The Gepids during and after the Hun Period

The Gepids were becoming powerful and prosperous even under Hun rule. This is amply demonstrated by archaeological finds on the territory covered by Gepidia after the withdrawal north of the Körös River; the finds are of a richness that is exceptional in the Carpathian Basin, and even in Europe. Under Ardaric's reign, there emerged a new military aristocracy that built manor houses and obviously drew considerable profit from fighting in the Hun {1-189.} overlords' wars. Its members were buried alone, in secrecy, near their manor houses. Men's graves are few, for many of the military leaders must have died on the battlefields and in the revolt against the Huns. The grave found at Érmihályfalva held an eminent aristocrat; the period of his inhumation is revealed by the coin in his mouth, a Hun-period copy, dating from around 450, of Theodosius II's gold solidus originally minted at Thessaloniki in 443. The deceased himself is a model of the 'sword-wielding furious Gepids' of the Hun period: he was buried with not one, but two swords, a long double-edged sword in a silver-mounted scabbard, and a 52-centimetre long Hun dagger in a sheath made of wood and leather. The belt of the long sword was decorated with a large amber disc, a common amulet in that century, and his shield had an iron boss to protect the warrior's hand. Of the same period is grave no. 1 at Gencs-Akasztódomb, which held a dagger of Hun origin as well as a costly glass beaker. The solidi of Theodosius II, minted in 429–30, serve to date many graves (Nyírbátor, Bikács, Szilágysomlyó, Lonkafalva). Their Hun replicas, minted by order of Attila around 450, do the same for other graves (Végardó, Érmihályfalva, Nagydoba-Liget, Kápolnokmonostor). The latter are contemporary with a solidus (found at Csög, Kendilóna) from a late minting under Valentinian III (425–455).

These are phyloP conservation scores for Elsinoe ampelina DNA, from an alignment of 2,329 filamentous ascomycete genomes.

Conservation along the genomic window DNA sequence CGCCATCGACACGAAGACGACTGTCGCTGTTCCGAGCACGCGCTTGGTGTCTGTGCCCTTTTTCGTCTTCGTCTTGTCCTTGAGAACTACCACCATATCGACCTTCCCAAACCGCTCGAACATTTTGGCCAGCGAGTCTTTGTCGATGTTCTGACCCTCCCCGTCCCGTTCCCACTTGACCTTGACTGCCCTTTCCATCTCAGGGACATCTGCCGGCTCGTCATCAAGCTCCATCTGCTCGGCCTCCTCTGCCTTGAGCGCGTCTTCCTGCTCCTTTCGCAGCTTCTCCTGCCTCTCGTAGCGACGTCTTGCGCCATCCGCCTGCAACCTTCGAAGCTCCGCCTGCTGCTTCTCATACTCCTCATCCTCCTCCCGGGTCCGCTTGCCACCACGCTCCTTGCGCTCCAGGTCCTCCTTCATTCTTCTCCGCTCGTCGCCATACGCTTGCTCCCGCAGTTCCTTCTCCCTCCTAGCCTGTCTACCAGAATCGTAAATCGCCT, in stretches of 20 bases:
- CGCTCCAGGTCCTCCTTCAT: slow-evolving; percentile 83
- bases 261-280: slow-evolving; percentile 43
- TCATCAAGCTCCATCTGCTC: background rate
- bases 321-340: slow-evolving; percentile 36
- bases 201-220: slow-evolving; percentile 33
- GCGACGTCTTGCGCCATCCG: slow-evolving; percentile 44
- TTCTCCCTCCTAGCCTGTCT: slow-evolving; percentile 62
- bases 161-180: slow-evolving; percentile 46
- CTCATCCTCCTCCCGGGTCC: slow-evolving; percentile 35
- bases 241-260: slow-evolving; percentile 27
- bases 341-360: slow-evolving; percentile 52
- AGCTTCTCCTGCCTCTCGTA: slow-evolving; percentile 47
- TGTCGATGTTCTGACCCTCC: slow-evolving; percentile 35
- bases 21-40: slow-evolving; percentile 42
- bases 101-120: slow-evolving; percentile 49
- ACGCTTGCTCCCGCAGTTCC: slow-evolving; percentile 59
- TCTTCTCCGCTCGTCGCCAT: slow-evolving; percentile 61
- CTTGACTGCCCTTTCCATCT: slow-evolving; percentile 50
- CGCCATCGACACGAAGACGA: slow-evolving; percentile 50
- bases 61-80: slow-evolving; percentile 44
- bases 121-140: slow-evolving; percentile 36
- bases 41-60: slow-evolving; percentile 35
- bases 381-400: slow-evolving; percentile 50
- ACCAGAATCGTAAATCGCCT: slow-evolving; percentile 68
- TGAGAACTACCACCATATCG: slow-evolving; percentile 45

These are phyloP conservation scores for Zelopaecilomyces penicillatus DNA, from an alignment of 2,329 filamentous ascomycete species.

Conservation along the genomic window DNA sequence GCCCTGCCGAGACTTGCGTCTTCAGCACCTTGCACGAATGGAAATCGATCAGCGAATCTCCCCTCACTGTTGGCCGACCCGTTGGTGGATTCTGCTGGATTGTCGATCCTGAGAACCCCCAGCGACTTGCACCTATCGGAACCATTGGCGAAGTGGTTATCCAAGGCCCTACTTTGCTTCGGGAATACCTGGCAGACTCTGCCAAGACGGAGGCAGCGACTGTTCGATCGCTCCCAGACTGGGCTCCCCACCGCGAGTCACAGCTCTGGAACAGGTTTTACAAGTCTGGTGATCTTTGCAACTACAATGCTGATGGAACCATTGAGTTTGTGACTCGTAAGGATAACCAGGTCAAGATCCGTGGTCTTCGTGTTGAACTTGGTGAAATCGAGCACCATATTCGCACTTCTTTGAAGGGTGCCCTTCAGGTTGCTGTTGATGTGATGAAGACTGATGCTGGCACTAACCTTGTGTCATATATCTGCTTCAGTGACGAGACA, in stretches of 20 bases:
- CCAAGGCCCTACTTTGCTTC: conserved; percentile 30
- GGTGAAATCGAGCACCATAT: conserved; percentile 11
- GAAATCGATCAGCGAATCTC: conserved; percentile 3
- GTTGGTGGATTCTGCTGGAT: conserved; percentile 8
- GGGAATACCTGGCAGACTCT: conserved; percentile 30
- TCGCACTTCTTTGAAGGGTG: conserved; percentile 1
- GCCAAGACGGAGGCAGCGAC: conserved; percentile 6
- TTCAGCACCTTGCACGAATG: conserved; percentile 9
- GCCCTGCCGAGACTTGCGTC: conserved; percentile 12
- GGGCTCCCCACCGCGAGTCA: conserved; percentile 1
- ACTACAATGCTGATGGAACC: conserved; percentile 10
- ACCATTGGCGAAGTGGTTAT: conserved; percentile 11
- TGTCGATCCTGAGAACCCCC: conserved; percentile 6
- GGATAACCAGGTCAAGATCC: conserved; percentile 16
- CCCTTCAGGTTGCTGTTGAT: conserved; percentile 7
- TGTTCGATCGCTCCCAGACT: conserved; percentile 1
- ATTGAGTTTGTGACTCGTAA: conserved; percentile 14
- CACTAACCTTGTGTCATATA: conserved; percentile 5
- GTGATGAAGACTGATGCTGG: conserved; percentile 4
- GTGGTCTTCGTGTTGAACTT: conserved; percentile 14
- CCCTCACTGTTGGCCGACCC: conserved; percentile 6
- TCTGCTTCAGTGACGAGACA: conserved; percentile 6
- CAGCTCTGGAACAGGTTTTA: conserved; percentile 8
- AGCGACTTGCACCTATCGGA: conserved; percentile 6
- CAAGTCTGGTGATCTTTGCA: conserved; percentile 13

An even richer source are the isolated graves of Gepidic noblewomen of the Hun period, whose large number may be a consequence of the reduced area of settlement during Hun rule. The deceased were generally garbed in typically 'new rich' style. The Gepidic noblewomen were covered in jewels: heavy, cast-silver fibulae, large and unshapely, on their shoulders, a collection of bead necklaces, several silver bracelets, the customary large gold earrings, and one or two large silver clasps on their clothes and belts. The 'new Hun fashion article,' a metallic mirror with radial decoration on the back, is present in virtually every grave, while the provisions for the afterlife were stored in 'Hun' jugs with ears, often {1-190.} accompanied by a costly, decorated glass (Mád, Tiszalök, Balsa, Székely, Vencsellő, Barabás [formerly Mezőkaszony], Szamostatárfalva, Érdengeleg). Few graves have been found of less wealthy propertied women from the Hun period; one of these, grave no. 2 at Gencs-Akasztódomb, yielded a bronze earring, a small silver fibula, and also big glass and amber beads. The common burial grounds of small farming settlements, each consisting of a few graves, and dating from the post-Hun period, have been discovered at Rétközberencs, Bere, Körösgyéres, and Piskolt, where the finds include double-sided combs. There were probably similar graveyards at Bere-Szőlőhegy and Érendréd-Malomdomb (where earrings ending in a solid polyhedric button and a vessel with smoothed ornaments were found). In another cemetery of this type, at Érmihályfalva, the local, male leader bore a dagger of Hun origin, much like the military leaders noted earlier, while the women sported the prevailing Hun fashion: earrings, ending in solid polyhedric buttons, that imitated those of noblewomen, which had cloisonné and gold decoration, as well as the double-sided fine-tooth comb. It was around this time that the Gepids generally adopted a new custom, one that attests to the attraction of Arian Christianity: they began to bury their dead not on a north-south, but on a west-east axis. Among the graveyards of this period that have been discovered so far, the largest and longest-used is the 2nd burial site at Ártánd; however, there are numerous contemporary graves, sites, and burial objects (such as the fine-tooth combs from Szalacs and Bihardiószeg). The site at Bihar includes a settlement that consisted of sunken floor dwellings (with traces of a combmaker's bonecutting workshop in one of them), their roofs held up by two posts, as well as of authentic Germanic houses with many posts; and several graves, one of which yielded a pair of bronze earrings ending in a solid polyhedric button. Other graveyards from this period include those at Érkörtvélyes-Ligethegy and Nagyvárad-Szalkaterasz (which also has an earlier, Hun grave whose occupant bore a {1-191.} sword, a dagger, and arrows), yielding jugs and pots with superb smoothed decoration, channelled jars and mugs; and at Biharpüspöki and Nagyvárad-Micskepuszta, the latter yielding a 5th-century glass cup. The previously mentioned graves, containing weapons, at Érkörtvélyes-Égető-hegy and Szilágysomlyó may also date from this period.